We decided to 엽기 it up in Bundang. After a yummy, homemade meal of spaghetti at June 언니's house, Cyndi and I met up with HY언니 at Samsung Plaza. We began the night at Su noraebang, a franchise of "luxury" karaoke rooms. At 18,000 - 25,000 won/hr, Su is a little pricier than your average karaoke room, but still cheaper than the karaoke places back home. Based on the very feminine decor, Su appears to have been designed with female customers in mind. I didn't get a chance to check out all of the rooms, but each room is supposed to be themed, including a bathroom style room (?) and large windowed rooms that face out onto the street so that any passerby can watch you sing. Su has several locations throughout Seoul (including Hongdae).
This sign reads, "Harmony of fantastic for customer"
This statement is too philosophical for me to comprehend.
You can feel the "luxury" as soon as you walk into the place. Instead of dim lighting and unattractively upholstered furniture with suspect levels of cleanliness, you are greeted by elegant decor, chandeliers, and an inviting ambiance.
Floral walkways lead you to further luxury.
Don't forget to pick out some free ice cream before you settle in your room.
I'm not sure what the theme of our room was, but I'm thinking it was something like a "six year old girl's bedroom." The seating area is recessed so that...
... there is room for a stage! The room also comes with tambourines, maracas, and a plastic mallet -- everything you could possibly need to unleash your inner 가수.
There are also ottomans to better perform those emotional, heart-wrenching ballads.
Even the bathrooms are luxurious. Here's Cyndi refreshing her vocal chords with some complementary gargle.
This sign reads, "We prepare sanitary napkin for woman. Ask us, whenever you need."
Woman grateful. Thank you. I will.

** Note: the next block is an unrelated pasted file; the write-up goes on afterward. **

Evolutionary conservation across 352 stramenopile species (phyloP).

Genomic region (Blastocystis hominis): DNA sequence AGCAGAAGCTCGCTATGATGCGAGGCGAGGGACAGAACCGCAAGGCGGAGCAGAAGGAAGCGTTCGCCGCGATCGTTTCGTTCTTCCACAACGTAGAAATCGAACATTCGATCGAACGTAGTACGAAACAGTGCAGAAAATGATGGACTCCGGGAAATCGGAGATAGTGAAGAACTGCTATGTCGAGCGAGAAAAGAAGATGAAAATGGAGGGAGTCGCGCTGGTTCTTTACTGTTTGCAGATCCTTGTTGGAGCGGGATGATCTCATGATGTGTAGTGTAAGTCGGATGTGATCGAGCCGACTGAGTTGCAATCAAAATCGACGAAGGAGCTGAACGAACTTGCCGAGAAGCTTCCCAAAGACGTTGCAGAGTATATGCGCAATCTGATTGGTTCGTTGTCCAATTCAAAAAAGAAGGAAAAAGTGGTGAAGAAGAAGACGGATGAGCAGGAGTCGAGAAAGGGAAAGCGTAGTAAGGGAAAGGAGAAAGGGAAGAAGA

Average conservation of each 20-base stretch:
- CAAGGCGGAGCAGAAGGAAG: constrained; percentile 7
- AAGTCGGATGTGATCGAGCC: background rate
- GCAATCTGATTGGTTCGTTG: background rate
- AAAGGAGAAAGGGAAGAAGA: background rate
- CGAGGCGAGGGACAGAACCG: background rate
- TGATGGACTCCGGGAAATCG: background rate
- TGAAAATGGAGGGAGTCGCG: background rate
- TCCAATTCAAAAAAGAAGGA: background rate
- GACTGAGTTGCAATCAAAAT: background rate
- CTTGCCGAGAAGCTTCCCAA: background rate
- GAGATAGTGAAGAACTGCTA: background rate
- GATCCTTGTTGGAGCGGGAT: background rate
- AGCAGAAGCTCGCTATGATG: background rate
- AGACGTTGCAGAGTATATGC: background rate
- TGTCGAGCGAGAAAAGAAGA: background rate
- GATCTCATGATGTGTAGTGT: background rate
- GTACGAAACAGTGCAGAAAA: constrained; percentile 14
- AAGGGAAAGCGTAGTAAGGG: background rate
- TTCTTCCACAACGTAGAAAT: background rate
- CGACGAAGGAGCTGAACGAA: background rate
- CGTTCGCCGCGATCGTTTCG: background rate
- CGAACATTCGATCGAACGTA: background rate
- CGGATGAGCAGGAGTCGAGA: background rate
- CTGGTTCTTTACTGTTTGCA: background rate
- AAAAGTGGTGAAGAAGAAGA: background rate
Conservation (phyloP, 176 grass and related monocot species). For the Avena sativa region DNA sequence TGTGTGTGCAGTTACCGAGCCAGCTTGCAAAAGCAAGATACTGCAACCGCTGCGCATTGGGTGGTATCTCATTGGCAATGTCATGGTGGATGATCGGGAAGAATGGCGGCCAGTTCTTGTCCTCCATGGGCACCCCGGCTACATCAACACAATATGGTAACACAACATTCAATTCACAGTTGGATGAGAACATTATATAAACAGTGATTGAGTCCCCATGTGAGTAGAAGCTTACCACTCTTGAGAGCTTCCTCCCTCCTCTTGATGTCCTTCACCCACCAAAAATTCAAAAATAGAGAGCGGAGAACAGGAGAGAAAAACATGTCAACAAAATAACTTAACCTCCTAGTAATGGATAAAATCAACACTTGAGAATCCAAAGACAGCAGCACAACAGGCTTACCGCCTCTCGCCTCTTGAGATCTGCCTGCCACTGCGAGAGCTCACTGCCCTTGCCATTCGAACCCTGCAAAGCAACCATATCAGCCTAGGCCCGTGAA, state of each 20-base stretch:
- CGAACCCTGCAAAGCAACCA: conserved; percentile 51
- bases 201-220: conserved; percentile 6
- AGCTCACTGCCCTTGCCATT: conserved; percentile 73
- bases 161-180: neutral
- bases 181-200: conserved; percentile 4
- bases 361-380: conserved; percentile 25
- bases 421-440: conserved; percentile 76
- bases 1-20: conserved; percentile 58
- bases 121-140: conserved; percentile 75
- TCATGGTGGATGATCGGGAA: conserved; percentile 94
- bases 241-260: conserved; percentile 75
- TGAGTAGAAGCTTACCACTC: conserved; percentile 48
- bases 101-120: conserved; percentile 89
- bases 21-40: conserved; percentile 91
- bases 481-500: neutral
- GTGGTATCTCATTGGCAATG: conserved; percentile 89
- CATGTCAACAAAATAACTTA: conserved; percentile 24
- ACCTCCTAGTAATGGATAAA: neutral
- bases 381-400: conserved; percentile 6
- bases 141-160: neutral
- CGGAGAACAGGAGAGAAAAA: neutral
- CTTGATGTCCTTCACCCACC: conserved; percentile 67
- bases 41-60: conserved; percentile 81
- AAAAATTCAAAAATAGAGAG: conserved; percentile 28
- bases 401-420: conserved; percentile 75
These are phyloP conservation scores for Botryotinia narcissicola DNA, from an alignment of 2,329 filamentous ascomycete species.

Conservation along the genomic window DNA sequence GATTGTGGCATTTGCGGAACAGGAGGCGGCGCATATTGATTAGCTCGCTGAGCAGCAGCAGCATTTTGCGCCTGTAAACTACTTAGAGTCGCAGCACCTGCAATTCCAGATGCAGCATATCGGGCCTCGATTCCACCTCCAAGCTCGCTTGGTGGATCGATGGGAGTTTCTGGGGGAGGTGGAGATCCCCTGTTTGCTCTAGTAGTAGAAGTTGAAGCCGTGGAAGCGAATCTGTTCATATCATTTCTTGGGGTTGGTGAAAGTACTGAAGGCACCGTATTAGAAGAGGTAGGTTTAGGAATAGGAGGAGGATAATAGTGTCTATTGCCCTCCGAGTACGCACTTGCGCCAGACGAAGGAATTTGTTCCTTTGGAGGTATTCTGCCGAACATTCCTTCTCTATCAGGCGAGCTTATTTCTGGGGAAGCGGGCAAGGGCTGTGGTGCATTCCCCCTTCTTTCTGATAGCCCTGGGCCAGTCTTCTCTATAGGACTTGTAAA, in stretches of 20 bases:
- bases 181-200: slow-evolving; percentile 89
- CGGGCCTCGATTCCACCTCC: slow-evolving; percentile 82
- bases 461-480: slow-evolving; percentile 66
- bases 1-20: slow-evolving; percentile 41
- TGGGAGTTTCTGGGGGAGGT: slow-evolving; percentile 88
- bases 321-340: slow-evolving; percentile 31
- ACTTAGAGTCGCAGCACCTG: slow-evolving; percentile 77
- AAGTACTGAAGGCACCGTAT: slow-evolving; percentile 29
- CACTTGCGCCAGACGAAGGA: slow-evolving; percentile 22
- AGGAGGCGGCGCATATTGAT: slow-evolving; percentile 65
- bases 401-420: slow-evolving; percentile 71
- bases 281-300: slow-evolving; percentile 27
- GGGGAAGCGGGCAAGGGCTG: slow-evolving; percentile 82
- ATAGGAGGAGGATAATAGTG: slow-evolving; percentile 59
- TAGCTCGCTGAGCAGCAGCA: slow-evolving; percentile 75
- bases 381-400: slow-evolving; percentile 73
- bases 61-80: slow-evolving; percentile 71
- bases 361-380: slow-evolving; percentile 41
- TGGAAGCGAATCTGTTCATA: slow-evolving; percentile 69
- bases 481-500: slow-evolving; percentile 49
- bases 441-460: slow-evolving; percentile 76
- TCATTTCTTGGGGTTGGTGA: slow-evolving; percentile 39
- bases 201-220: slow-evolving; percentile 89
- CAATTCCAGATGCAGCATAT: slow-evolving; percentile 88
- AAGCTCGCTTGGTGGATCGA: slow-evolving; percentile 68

Su was very nice, but we didn't get any "service"; free additional singing time. Most places give you at least 30 additional minutes if there isn't a high demand for rooms.
After, Su, we walked through Samsung Plaza, where I bumped into some chic Bundang ajummas, contemplating the latest trends in fur. We all became quick friends.
Then, HY took us to a tiny 오뎅 (oden/ fishcake) bar on the other side of Samsung Plaza. On our way to the bar, we found this man passed out in front of the mini mart. Mature folks like Korean pop singer, Lee Hyori would probably show some concern for this man's safety, however, 엽기 girls like me simply see this as another photo opportunity. The photo is a little blurry, because we all couldn't stop giggling.
Anyway, back to the tiny oden bar. When I say "tiny", I mean tiny. This place could hold ten people at most.
There were also sorts of oden: chili pepper oden, cheese oden, curry oden, spicy oden -- the list goes on.
Of course, I had to try the cheese oden. I couldn't really taste the cheese, but I thought it was tasty nonetheless. The oden broth was also quite flavorful.
You can't hang at an oden bar without a little soju. Packs of soju often come with this free metal bottle cooler, but you should note that this cooler is specially defined to fit the unique shape of Chamisul, and no other brand.
Our oden snack came courtesy of our new friends, Busan 갈매기 (seagull) ajusshis. These gentleman all hail from Busan. The man on the far left is HY's colleague. The man in the middle works for NongShim and offered to hook us up with some free ramyun after he mentioned how much we love NongShim products. The man on the right works for Samsung, but did not offer to hook us with any Samsung products :) He did, however, pay for our oden.
We concluded the evening with some fried glinko beans. I learned that glinko is an acquired taste. It's fried and seasoned with salt, and yet, I'm not a fan. Go figure.
After the oden bar, we swung back around the mini mart to take photos, I mean, check on our drunken friend. Fortunately, he seemed to have roused from his state of semi-consciousness, but perhaps he would have been better off sleeping.
We made many new friends that evening, but I suspect that most of them didn't remember us the next morning. These incidents are what lead HY to refer to Cyndi and I as " 엽기 (yupgi) American girls." I was lead to believe that this word meant silly and offbeat, but I just looked up the term in the dictionary and it seems to mean something like "bizarrely curious." I prefer my definition of "silly and offbeat", but I'm not going to lie, I am definitely bizarre and curious.